In our view, there is imminent threatening politics in Europe.

With 14 political parties trying to gain a majority in the 150 seat Dutch parliament, we are not as certain of the Netherlands’ March 15th election outcome as Steve Wasserman, www.seaportIM.com, but we think he has captured the risk and sentiment well in his recent missive.   He gave us permission to quote.

“Further on France and the EU. Fillon who was supposed to beat LePen in the final round is now essentially out of the race because he got caught using government money to pay phony salaries to his wife and kids. Juppe, who Fillon beat in the primary, refuses to step in so the party has no real candidate. The far left and the socialists could not agree to come together, so they will split the left wing vote. Juppe called the French political situation “the worst mess he has ever seen”.  That leaves Macron and Le Pen. Hard to say who wins, but LePen looks stronger by the week.  Hollande forced the banks and others to refuse to fund LePen’s campaign, so guess who she was left to turn to for money— Putin. Typical and stupid thinking by Hollande and the EU. Now there is also a real candidate contesting Merkel and he has a real chanced to beat her. Wilders will win in Netherlands. Brexit gets declared officially in two weeks. Week by week the EU slips into a political chaos which will unfold in May.”

“Reports that the world economy is improving are right but improving from the doldrums of 8 ½ years since the crash. By comparison any improvement looks good so don’t get fooled by these reports. Given all of the massive monetary stimulus, and the improving US economy, it was only time until there was some improvement. It is also a proven theory in economics that cycles always happen, so over time consumers build up pent up demand and eventually things start to get better. However, the EU banks are still weak- just look ta Deutche having to raise $8.5 billion of new capital. The EU banking system has never been integrated and is still suffering. Poland and Hungry are moving far right and not cooperating with some EU mandates, especially on refugees. There remains a fundamental flaw in the EU. The Eurozone’s unified trade market was established in 1986, and the Euro currency in 1999 to bring together the economies of the group. But they never established a unified banking system, nor a unified budgeting system, nor other rules and institutions of finance and integration to really have an effective financial system.  The ECB has very limited authorities. There is no FDIC or similar institution.”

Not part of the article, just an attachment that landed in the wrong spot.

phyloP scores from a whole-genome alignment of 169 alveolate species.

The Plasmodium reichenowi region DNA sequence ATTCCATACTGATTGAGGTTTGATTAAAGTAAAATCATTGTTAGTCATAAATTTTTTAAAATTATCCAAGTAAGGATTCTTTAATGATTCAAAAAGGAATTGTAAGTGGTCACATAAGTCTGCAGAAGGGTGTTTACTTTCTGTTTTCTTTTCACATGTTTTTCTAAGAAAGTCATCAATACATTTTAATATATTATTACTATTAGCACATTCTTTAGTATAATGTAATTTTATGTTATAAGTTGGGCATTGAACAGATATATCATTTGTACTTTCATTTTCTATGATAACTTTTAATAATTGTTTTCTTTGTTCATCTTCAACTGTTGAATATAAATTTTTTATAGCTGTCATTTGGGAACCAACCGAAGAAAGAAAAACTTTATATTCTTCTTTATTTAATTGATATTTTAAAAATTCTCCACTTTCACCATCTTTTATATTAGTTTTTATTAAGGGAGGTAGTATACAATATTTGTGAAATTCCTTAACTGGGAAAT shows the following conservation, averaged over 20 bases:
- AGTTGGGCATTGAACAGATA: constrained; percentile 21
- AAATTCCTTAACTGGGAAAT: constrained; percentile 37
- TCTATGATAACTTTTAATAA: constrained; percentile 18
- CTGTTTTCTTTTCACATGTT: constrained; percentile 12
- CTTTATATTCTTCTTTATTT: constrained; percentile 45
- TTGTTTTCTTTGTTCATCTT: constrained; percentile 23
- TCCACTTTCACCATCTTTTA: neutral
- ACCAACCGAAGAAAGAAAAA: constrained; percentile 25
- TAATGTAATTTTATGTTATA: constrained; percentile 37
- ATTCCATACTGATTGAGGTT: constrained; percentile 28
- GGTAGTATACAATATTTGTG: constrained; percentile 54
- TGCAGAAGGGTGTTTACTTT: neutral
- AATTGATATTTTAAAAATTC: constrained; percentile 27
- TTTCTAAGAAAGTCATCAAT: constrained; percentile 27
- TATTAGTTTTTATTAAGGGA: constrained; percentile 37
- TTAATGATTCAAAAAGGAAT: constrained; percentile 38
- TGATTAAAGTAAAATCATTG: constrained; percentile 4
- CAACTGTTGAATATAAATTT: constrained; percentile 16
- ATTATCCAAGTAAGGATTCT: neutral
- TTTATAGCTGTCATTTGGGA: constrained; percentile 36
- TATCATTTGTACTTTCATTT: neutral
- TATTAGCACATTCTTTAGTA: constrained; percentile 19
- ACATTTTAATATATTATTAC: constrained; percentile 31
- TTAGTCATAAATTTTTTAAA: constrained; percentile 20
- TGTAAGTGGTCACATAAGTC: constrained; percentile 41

“The crash followed by the disastrous refugee policies of Merkel has fed the extremes on both sides and led to Brexit, and will lead soon to the disintegration of the EU. Youth unemployment in Greece is 50%, in Spain it is 45% and in Italy 40%. This is a recipe for trouble.  Add in over 1 million Muslim refugees who do not assimilate and you have the potential for bad things to happen, a lot of angry young men, and a souring of the views of the middle and working class.  In Germany, due to over regulation of labor which limit upward mobility, there is a huge underclass of working class people who do not share in the German prosperity.  In the mid-eighties, the EU moved to set up the super national governance which gave the bureaucrats in Brussels powers over the whole of the EU, and took away the ability of individual nations to make rules for themselves- they lost sovereignty. Just as in the UK, the EU citizens and several nations, are fed up with Brussels technocrats issuing lots of rules, and they want their sovereignty back. It is a mess that has no solution…”